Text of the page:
On Rhetoric: A Theory of Civic Discourse - Book II, Chapters 23-26 Summary & Analysis

This Study Guide consists of approximately 30 pages of chapter summaries, quotes, character analysis, themes, and more - everything you need to sharpen your knowledge of On Rhetoric.
This section contains 462 words
(approx. 2 pages at 400 words per page)
Buy the On Rhetoric: A Theory of Civic Discourse Study Guide

Book II, Chapters 23-26 Summary and Analysis

Chapter 23: There are twenty-eight general forms for enthymemes. The a fortiori argument, to give an example, proves something in a circumstance in which it is less likely to be true in order to show that it must be true in the circumstance in which it is more likely, or vice versa. Thus, for example, one might argue that a person is the kind of person who would hit his neighbor because he has already hit his father, a more serious act. One can also argue from definition. Thus, Socrates once proved the existence of God by pointing out that his audience already believed in the supernatural. The supernatural, he said, is either God himself or the works of God, and if one believes in the works of God, one must also believe in God. A...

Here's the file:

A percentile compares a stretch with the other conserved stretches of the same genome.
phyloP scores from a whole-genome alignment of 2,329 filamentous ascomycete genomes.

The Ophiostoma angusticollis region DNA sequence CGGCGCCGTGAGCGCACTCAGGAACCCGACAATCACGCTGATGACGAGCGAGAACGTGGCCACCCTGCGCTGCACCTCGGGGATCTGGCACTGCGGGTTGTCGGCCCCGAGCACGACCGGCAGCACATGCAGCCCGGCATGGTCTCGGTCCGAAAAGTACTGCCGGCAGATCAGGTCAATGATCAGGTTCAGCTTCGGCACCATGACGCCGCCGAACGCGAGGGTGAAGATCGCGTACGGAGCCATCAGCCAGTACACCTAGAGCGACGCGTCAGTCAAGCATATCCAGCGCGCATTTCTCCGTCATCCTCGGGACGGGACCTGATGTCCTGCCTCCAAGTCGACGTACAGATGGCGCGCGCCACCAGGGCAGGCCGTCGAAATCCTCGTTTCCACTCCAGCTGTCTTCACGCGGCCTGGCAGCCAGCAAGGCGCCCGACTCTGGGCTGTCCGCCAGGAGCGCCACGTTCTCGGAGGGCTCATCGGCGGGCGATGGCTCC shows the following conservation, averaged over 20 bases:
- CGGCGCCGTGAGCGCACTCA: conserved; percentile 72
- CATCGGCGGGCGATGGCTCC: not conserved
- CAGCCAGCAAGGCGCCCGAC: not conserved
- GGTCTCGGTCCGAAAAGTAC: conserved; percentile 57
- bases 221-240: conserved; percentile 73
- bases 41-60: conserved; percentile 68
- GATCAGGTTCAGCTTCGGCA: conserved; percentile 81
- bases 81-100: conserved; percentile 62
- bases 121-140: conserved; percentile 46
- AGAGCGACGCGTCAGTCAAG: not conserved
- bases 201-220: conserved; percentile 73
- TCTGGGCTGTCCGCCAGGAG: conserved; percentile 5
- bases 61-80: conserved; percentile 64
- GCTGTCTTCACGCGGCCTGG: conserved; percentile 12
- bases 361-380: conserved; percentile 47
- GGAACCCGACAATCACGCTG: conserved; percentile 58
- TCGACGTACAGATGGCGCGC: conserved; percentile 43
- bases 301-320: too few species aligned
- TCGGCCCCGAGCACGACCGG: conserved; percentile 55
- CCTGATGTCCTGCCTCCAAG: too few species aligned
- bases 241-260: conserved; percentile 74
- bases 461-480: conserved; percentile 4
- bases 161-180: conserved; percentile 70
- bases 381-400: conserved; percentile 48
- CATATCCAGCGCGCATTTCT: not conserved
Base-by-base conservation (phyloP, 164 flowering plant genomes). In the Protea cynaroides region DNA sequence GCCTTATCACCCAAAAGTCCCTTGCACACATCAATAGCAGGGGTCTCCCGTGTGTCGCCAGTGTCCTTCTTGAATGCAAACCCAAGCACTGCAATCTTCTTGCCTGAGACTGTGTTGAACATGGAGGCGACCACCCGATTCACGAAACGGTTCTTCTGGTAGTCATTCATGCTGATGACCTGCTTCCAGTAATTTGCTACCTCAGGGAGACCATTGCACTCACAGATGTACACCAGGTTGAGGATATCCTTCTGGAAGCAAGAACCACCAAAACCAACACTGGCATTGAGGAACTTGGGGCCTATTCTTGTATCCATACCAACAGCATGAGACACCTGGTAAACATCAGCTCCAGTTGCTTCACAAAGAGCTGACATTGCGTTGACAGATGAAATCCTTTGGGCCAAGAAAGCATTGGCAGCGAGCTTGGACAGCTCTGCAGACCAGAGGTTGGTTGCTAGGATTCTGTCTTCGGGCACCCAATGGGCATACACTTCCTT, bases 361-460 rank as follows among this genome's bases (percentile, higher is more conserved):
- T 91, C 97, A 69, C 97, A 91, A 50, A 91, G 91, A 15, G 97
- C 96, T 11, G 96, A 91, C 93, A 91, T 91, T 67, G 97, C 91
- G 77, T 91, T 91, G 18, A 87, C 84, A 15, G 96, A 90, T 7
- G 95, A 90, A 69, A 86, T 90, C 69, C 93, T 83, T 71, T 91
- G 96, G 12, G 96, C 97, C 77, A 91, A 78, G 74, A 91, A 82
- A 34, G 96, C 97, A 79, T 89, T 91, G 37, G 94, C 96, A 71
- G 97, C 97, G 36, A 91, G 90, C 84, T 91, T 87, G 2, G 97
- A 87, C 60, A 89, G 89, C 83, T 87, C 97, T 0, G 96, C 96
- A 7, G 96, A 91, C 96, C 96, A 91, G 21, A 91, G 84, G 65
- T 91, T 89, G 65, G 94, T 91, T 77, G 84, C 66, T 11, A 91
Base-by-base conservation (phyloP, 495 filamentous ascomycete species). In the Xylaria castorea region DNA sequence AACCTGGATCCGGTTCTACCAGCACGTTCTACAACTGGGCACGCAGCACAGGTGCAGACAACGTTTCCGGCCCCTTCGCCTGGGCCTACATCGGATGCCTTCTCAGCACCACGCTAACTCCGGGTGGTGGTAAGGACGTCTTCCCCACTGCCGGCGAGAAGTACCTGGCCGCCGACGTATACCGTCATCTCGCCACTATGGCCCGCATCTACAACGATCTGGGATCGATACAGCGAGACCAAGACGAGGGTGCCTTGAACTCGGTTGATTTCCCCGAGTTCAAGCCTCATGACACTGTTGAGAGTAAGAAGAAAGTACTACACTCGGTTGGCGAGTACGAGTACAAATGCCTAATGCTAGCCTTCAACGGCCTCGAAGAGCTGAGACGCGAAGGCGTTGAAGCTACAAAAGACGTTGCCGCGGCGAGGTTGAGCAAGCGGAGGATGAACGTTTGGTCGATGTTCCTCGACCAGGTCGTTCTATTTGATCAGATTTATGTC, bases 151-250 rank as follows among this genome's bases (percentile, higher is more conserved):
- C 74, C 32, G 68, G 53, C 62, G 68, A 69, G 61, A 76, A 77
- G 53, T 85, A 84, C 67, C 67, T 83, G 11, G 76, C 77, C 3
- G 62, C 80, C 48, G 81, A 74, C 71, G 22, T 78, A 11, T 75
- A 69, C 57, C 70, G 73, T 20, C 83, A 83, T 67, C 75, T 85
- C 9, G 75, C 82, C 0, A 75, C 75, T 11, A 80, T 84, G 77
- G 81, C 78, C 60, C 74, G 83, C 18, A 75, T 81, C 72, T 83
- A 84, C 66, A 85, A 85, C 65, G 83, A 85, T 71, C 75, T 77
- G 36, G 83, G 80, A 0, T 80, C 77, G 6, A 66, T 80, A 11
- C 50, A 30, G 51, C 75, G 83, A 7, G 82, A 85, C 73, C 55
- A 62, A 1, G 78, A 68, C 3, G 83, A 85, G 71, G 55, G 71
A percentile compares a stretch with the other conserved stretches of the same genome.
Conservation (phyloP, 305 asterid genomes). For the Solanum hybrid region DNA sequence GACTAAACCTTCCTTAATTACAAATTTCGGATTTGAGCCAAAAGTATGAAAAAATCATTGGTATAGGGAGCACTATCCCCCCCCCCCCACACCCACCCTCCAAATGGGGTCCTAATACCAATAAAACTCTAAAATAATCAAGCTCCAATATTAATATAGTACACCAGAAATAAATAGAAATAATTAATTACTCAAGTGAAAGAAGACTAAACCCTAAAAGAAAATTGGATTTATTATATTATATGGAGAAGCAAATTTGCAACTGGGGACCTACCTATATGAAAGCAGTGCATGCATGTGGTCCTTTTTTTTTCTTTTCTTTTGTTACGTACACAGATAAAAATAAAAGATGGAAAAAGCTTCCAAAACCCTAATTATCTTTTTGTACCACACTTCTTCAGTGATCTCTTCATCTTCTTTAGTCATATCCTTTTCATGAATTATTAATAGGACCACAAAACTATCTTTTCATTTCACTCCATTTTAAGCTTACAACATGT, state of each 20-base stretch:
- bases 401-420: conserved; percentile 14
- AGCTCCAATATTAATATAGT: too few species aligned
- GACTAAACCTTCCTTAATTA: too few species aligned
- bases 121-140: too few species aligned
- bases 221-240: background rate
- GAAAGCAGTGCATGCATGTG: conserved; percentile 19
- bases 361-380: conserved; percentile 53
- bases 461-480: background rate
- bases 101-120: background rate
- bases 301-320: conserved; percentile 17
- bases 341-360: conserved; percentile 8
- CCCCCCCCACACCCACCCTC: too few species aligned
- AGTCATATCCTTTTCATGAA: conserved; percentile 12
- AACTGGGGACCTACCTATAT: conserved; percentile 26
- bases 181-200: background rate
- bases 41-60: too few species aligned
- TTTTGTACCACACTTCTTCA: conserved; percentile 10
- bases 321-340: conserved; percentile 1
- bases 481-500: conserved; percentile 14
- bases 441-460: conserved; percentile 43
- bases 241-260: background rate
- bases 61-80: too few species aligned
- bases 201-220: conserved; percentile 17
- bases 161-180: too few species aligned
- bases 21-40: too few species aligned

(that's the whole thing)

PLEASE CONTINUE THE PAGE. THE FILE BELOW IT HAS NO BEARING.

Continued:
(read more from the Book II, Chapters 23-26 Summary)

This section contains 462 words
(approx. 2 pages at 400 words per page)
Buy the On Rhetoric: A Theory of Civic Discourse Study Guide
Copyrights
BookRags
On Rhetoric: A Theory of Civic Discourse from BookRags. (c)2016 BookRags, Inc. All rights reserved.
Follow Us on Facebook